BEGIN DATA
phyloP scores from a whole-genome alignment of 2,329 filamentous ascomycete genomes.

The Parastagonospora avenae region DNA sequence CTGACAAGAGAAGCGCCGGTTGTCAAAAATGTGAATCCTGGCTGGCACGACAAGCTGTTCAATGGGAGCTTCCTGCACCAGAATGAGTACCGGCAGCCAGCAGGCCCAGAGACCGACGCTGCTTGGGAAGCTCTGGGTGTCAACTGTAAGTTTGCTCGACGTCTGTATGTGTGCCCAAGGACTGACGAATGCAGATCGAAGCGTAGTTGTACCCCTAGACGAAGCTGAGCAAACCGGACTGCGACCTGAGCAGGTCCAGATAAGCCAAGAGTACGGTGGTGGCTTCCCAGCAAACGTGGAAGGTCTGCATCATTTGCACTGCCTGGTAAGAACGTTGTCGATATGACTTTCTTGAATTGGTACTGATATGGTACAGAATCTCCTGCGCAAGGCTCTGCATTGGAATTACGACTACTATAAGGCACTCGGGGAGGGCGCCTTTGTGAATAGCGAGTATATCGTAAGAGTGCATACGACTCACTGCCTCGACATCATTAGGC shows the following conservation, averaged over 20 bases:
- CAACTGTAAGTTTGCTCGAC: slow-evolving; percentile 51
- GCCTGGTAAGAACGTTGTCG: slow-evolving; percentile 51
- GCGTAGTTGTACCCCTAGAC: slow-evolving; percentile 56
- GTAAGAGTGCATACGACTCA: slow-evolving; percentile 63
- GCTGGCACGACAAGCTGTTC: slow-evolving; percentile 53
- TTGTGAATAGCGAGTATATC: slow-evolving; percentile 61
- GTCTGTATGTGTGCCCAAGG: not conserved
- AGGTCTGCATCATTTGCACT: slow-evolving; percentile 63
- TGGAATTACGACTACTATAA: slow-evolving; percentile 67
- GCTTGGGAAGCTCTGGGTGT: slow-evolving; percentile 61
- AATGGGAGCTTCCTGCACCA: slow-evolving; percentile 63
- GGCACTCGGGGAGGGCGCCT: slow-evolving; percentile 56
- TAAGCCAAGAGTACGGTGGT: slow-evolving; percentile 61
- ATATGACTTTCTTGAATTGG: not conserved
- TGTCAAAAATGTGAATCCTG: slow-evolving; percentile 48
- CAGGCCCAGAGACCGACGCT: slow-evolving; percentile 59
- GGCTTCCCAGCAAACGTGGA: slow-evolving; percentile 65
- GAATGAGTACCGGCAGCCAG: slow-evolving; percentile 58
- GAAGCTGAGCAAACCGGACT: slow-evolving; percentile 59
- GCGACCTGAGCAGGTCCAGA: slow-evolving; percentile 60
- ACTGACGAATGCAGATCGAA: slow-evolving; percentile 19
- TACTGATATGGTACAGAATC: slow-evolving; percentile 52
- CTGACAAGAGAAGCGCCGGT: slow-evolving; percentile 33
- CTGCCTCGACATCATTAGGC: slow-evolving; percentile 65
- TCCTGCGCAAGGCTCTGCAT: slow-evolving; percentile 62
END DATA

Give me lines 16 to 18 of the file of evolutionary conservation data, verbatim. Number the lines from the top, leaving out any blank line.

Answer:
- ATATGACTTTCTTGAATTGG: not conserved
- TGTCAAAAATGTGAATCCTG: slow-evolving; percentile 48
- CAGGCCCAGAGACCGACGCT: slow-evolving; percentile 59